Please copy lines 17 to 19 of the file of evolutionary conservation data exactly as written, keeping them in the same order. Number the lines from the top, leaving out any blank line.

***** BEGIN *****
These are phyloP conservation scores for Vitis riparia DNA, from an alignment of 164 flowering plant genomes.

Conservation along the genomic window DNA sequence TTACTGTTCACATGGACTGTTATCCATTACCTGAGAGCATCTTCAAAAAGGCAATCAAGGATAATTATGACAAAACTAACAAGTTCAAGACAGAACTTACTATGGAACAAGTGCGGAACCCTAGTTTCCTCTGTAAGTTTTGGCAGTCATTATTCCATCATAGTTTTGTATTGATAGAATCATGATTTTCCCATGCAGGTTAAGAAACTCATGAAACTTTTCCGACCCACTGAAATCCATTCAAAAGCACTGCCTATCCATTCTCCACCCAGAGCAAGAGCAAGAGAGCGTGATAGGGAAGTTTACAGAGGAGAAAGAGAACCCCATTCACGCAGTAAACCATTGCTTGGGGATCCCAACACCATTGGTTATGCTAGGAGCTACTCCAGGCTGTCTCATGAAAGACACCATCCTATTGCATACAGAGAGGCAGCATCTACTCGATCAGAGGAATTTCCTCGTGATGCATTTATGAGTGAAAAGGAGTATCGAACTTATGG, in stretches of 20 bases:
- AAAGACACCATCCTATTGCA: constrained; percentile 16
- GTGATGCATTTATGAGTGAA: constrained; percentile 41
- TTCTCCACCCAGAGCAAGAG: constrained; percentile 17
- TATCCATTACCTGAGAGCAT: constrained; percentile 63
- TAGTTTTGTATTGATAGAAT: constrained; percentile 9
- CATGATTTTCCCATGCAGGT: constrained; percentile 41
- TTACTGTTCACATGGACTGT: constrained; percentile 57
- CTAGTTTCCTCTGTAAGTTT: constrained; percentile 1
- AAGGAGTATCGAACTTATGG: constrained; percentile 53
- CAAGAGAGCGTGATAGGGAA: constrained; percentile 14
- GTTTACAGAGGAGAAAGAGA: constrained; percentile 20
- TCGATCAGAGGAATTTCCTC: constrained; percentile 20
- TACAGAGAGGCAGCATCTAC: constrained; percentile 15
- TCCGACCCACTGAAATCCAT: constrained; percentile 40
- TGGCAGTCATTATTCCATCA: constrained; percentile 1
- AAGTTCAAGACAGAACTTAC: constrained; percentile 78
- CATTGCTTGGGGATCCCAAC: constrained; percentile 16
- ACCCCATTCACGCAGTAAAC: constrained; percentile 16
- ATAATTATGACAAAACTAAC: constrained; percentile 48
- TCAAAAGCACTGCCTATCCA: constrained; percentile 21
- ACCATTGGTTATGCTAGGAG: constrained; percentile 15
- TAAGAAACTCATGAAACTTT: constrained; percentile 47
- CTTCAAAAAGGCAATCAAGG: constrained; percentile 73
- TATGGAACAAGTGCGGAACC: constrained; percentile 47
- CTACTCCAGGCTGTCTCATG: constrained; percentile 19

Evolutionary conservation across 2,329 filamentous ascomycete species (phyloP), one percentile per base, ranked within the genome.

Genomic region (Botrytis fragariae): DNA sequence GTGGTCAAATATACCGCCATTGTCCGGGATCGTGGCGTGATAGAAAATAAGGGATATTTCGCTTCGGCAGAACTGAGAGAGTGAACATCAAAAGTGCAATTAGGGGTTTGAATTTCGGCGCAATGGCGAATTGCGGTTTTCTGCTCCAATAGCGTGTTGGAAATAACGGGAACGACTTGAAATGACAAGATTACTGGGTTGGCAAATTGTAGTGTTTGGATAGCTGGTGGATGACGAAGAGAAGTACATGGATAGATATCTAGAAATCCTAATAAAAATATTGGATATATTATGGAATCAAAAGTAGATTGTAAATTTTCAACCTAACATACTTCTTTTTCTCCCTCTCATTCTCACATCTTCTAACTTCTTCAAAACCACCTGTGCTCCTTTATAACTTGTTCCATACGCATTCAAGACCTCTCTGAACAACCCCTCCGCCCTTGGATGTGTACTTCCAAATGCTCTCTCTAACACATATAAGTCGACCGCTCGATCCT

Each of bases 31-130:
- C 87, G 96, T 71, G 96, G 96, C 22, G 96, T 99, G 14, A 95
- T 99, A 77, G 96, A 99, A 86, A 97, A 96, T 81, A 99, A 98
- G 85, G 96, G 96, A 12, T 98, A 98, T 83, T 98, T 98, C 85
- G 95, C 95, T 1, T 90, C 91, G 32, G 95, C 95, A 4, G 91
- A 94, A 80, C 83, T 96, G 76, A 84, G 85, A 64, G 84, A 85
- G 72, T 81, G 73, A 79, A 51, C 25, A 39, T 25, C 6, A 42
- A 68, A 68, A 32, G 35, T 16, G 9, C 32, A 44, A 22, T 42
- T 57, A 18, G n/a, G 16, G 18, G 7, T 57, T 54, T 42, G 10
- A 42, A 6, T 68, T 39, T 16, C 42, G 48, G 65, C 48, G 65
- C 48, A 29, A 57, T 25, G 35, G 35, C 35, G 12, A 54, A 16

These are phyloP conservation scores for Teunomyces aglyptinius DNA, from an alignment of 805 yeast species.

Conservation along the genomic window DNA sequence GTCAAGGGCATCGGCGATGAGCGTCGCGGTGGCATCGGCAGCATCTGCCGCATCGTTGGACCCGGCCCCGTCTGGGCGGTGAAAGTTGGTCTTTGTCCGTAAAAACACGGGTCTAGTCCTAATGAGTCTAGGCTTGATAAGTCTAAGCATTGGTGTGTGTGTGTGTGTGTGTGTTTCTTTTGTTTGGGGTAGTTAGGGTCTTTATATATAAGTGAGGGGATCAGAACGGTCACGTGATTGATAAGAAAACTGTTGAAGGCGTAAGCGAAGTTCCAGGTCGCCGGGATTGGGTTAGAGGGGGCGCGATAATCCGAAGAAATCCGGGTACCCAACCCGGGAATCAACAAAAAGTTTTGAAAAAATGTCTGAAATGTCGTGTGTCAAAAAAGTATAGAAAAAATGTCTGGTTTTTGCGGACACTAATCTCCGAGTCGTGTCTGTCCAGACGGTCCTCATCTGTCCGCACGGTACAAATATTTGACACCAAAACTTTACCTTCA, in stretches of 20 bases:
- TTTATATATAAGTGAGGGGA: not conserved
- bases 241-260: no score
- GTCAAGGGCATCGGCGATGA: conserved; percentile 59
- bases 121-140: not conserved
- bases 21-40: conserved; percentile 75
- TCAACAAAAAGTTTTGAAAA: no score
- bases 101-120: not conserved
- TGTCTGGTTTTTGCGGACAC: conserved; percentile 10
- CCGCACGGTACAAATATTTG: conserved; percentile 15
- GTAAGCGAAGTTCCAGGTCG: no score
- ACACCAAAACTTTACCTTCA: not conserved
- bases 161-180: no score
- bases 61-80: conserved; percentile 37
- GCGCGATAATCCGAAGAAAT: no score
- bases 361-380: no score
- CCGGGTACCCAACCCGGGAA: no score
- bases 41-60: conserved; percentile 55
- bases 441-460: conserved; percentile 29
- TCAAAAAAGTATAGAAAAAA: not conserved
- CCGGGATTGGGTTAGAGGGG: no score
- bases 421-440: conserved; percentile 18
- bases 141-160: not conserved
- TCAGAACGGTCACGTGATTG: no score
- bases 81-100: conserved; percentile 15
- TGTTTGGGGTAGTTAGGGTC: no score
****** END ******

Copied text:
- TGGCAGTCATTATTCCATCA: constrained; percentile 1
- AAGTTCAAGACAGAACTTAC: constrained; percentile 78
- CATTGCTTGGGGATCCCAAC: constrained; percentile 16